A new Hooters location is opening in Abilene, Texas, later this month, and a local university is telling students to think twice before applying for a job.
Abilene Christian University issued a statement to the news station KTXS-TV:
“…we have asked students to consider both what Hooters represents and whether that is something they really want to support in terms of both their faith and the value this business model places on women,” the statement read.
“If a student was in a position where the university felt they were not upholding the standards in the handbook, we’d address those issues with that student at that time,” the statement continued, referring to a clause in the university handbook that tells students to “make decisions that ultimately glorify God.”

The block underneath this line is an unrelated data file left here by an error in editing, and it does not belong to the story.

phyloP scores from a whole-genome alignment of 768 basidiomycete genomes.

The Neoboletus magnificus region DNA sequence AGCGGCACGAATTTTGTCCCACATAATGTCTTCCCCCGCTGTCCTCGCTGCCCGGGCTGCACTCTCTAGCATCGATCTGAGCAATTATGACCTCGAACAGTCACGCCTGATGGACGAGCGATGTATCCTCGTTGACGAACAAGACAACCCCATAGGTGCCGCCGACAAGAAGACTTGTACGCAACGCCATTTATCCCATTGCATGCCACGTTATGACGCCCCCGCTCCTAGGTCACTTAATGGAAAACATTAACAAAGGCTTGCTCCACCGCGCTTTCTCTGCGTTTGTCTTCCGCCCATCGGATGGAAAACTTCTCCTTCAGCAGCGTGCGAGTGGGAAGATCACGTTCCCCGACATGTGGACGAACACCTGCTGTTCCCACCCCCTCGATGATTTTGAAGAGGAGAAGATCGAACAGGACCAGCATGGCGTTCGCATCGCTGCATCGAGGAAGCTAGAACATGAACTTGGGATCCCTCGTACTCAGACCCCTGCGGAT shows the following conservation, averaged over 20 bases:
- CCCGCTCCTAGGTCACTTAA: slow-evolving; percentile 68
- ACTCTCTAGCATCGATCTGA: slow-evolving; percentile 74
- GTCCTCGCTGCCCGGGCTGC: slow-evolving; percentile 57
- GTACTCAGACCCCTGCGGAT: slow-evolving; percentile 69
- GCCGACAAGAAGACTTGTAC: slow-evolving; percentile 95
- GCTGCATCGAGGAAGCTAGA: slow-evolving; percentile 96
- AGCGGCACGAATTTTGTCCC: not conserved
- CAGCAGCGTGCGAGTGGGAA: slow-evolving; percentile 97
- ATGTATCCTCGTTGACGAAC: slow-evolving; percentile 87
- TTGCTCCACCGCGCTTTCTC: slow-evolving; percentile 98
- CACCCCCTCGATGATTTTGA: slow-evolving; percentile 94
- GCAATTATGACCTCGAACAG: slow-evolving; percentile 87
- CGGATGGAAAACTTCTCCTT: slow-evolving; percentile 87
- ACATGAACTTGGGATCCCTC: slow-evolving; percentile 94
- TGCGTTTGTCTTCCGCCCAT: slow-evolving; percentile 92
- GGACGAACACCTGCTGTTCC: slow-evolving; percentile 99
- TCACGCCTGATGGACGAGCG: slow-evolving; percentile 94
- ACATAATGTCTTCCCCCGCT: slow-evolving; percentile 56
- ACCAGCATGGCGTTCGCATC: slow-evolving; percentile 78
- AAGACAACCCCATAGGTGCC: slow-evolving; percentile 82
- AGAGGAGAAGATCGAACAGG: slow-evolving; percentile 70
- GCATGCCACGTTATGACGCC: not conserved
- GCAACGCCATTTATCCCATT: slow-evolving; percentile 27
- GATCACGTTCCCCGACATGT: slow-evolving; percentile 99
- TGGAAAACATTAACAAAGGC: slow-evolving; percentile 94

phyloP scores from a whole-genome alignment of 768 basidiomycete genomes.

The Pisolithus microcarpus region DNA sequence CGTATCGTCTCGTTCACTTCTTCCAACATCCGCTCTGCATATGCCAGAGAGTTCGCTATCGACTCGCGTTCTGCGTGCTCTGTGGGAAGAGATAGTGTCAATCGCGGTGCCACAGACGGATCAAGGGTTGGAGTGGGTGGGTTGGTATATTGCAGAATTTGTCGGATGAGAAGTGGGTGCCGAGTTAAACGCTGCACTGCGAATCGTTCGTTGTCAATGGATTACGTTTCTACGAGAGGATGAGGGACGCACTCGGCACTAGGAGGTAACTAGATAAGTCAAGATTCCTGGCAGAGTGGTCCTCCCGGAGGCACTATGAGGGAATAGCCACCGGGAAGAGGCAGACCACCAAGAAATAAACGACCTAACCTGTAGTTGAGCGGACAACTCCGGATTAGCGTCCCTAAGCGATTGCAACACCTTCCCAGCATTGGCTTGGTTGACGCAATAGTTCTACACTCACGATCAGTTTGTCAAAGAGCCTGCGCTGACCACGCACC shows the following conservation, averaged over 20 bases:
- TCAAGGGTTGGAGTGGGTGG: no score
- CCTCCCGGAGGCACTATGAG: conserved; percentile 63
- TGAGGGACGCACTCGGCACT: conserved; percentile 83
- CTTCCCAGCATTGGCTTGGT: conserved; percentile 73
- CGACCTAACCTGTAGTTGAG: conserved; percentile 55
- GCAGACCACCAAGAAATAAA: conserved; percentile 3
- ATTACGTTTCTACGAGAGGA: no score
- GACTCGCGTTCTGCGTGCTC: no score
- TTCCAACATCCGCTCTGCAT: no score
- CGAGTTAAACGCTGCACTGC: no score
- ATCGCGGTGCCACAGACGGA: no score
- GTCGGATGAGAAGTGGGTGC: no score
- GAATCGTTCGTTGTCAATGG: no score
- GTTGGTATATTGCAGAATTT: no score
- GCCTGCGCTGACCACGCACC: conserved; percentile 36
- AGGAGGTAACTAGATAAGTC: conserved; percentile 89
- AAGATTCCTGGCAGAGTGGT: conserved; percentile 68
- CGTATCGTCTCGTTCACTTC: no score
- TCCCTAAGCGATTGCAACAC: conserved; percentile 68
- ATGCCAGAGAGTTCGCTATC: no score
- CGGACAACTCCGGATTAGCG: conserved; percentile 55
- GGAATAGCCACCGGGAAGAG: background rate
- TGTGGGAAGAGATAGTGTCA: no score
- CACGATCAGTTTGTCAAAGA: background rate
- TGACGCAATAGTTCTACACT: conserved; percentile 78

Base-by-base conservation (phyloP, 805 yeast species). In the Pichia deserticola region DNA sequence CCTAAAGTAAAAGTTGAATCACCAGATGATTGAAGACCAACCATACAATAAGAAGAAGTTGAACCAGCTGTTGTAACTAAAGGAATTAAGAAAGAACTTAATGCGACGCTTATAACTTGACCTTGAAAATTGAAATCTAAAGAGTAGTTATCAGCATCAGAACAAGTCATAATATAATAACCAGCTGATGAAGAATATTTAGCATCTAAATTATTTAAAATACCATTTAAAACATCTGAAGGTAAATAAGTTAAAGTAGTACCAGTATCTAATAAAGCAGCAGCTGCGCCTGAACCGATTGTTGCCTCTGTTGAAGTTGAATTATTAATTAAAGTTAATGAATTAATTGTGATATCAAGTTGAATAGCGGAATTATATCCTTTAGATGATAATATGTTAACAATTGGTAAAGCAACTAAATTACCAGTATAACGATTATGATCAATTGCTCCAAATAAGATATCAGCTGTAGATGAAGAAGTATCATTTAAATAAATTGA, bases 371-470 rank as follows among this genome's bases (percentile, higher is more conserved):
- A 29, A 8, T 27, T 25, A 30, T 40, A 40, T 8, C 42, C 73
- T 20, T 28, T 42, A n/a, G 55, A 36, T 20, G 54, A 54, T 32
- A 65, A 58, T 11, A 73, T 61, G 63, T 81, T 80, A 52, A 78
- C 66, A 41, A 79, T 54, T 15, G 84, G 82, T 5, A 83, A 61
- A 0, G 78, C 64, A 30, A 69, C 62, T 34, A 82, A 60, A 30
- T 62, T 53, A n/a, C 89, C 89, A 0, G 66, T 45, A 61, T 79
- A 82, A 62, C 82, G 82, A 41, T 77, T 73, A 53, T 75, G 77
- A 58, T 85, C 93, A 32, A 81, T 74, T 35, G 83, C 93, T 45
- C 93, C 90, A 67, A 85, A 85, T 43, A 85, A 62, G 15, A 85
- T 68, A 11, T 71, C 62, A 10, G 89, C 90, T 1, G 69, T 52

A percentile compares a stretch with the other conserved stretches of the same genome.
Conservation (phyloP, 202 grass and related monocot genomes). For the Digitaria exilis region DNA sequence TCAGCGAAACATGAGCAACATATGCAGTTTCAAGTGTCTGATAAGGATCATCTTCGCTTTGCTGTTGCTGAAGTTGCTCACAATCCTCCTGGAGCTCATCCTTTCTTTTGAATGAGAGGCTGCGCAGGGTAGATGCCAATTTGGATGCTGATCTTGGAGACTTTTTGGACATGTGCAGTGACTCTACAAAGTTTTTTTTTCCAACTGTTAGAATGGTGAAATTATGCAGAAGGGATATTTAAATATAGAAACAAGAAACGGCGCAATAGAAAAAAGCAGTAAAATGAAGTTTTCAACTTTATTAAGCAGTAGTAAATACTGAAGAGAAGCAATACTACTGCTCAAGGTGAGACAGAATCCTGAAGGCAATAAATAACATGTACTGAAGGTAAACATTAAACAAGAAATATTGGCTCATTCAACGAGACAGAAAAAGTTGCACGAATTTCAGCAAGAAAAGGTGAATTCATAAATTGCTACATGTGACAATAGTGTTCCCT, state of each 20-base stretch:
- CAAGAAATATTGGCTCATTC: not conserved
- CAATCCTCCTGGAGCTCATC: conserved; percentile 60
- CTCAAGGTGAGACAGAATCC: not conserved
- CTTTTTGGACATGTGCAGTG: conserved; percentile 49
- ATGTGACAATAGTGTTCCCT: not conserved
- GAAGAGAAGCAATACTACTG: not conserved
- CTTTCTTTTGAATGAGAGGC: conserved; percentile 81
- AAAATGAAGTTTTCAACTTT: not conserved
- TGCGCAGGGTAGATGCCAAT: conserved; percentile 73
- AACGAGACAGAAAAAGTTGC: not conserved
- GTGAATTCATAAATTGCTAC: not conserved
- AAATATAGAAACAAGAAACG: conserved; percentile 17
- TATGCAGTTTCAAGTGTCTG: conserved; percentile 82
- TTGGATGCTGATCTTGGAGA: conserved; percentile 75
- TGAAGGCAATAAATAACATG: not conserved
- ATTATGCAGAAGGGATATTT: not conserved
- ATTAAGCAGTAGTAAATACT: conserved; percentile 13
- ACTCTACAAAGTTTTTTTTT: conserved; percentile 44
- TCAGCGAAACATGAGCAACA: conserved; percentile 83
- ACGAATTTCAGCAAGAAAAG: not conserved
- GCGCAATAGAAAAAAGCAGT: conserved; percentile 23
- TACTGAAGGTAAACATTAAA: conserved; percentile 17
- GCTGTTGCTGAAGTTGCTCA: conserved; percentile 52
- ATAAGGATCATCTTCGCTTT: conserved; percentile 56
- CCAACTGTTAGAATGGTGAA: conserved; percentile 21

A university spokesperson would not clarify whether this policy applied to men as well as women, or whether students could face expulsion for working at Hooters, saying only that it would be evaluated on a case-by-case basis.
Hooters avoided directly addressing ACU’s comments when asked for a response.
“Hooters is committed to supporting the communities in which we operate and prioritizes a welcoming environment for all of our employees and guests,” said spokesperson Sarah Osment.
Osment emphasized the positive impact Hooters has had in communities.
“Over the years, Hooters has raised funds for numerous philanthropic initiatives including raising more than $4.7 million for breast cancer research, and has provided more than $3.1 million in tuition reimbursement to its employees. We look forward to serving the people of Abilene at our new location,” Osment said.
Hooters often markets itself to college students as potential employees, touting flexible hours and tuition assistance programs.